In recent years, dogs – just like their human counterparts – have become more and more overweight (1). In fact, studies show that canine obesity has become an epidemic, with the average weight of cats and dogs consistently on the rise. An obese dog is more prone to a variety of health issues including an early death (2), but can an overweight dog be put on a diet?
Yes, dogs can be put on a “diet” of sorts to help them lose the weight, but there’s more pet owners need to know about helping a fat dog lose the extra pounds. Let’s dig deeper.
What are the dangers for overweight dogs?
Canine obesity poses plenty of health risks for dogs. Extra pounds don’t just affect your dog’s health, but his movement and overall quality of life (3).
Overweight dogs experience strain on their back, legs and paws. Being obese also puts unnecessary stress on your dog’s joints, resulting in earlier signs of canine arthritis (4).
When are dogs considered overweight or obese?
Vets confirm that dogs are considered overweight when the weight is more than 15% above ideal. A canine is considered obese when his weight is more than 30% of ideal.
To establish a dog’s ideal weight, usually a Body Condition Score (BCS) chart is used and ideally, you’ll need to have a conversation with your veterinarian.
If your veterinarian tells you that your dog is overweight according to the BCS chart, it’s time to help your dog drop some pounds, but do it in a safe and regulated way.
Dogs can be put on a diet, and there are many ways to do so. It’s best to work with a canine nutrition specialist, whether it’s your vet or a licensed canine nutritionist, to create a diet plan for an overweight dog that will meet all of your canine’s nutritional needs without depriving him of any dietary requirements that his body needs to function.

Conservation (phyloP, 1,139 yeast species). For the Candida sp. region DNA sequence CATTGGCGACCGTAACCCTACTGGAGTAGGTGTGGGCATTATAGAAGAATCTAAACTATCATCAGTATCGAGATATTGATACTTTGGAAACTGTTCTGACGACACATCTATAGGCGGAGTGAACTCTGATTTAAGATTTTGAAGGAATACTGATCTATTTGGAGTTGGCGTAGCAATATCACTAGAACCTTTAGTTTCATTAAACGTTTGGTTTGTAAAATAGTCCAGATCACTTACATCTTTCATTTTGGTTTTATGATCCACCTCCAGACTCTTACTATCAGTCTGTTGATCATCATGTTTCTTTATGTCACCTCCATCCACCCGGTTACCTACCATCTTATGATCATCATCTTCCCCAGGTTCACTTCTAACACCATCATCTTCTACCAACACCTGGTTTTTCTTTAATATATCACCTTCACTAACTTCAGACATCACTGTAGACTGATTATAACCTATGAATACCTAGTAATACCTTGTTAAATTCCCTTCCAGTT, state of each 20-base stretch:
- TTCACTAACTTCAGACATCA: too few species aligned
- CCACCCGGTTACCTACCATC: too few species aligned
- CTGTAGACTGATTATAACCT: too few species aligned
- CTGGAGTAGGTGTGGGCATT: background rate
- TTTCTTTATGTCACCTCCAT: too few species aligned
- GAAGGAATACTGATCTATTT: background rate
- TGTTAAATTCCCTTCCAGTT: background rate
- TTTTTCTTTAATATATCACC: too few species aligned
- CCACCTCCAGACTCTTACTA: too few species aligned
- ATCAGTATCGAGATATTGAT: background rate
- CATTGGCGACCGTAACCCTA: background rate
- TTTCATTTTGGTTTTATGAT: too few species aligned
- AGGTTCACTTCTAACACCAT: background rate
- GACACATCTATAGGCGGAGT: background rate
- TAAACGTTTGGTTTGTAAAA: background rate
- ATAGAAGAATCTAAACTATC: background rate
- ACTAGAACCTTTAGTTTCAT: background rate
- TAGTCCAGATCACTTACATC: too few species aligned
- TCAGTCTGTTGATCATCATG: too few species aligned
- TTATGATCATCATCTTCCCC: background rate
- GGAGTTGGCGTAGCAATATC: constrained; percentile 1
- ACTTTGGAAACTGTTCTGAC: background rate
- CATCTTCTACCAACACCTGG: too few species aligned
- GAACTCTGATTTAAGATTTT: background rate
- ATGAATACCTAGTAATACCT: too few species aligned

In addition to your dog’s diet, a well-structured exercise routine for the dog is essential as well. Studies have found how exercise regime can effective help dogs get in shape (9). In this article, I’ll cover everything pet owners of overweight dogs must know, so read on.
Should My Fat Dog Get On a Diet?
It is estimated that more than 50% of the canine population in the US is overweight or obese. However, most owners do not realize that their dogs are overweight because they are unable to judge their weight and body size accurately, according to studies (10, 11).
The “ideal” body weight for each breed and each individual seems to have been forgotten by pet owners. Therefore, it’s important to keep in mind that there are specific guidelines that apply to dogs of all breeds and sizes that pet owners must follow.
Speak to your veterinarian about your pet’s weight, and ask for their assistance if you’re having trouble following the guidelines from the Body Condition Score chart.
Two scoring systems exist: a 1-9 scale and a 1-5 scale. The World Small Animal Veterinary Association recommends using the 1-9 scale (PDF). It’s important to stress that you must follow the chart rather than judge the dog yourself, since most dog owners are unable to accurately assess what a healthy weight and body size is for their dogs (10, 11).
Vets see this all the time:
In clinical practice, when I show owners examples of “ideal” body weights for particular breeds, they usually think that the “ideal” is “too thin.”
Your veterinarian can determine if a medical condition is causing your dog to be overweight from routine screening blood tests and a physical examination.
For example, low thyroid hormone levels, known as hypothyroidism, and Cushing’s disease known as hyperadrenocorticism, can cause dogs to become overweight. There many other factors that come into play here, but too many to mention in the article.
How Do I Put My Overweight Dog on a Diet?
The most difficult part for owners is to…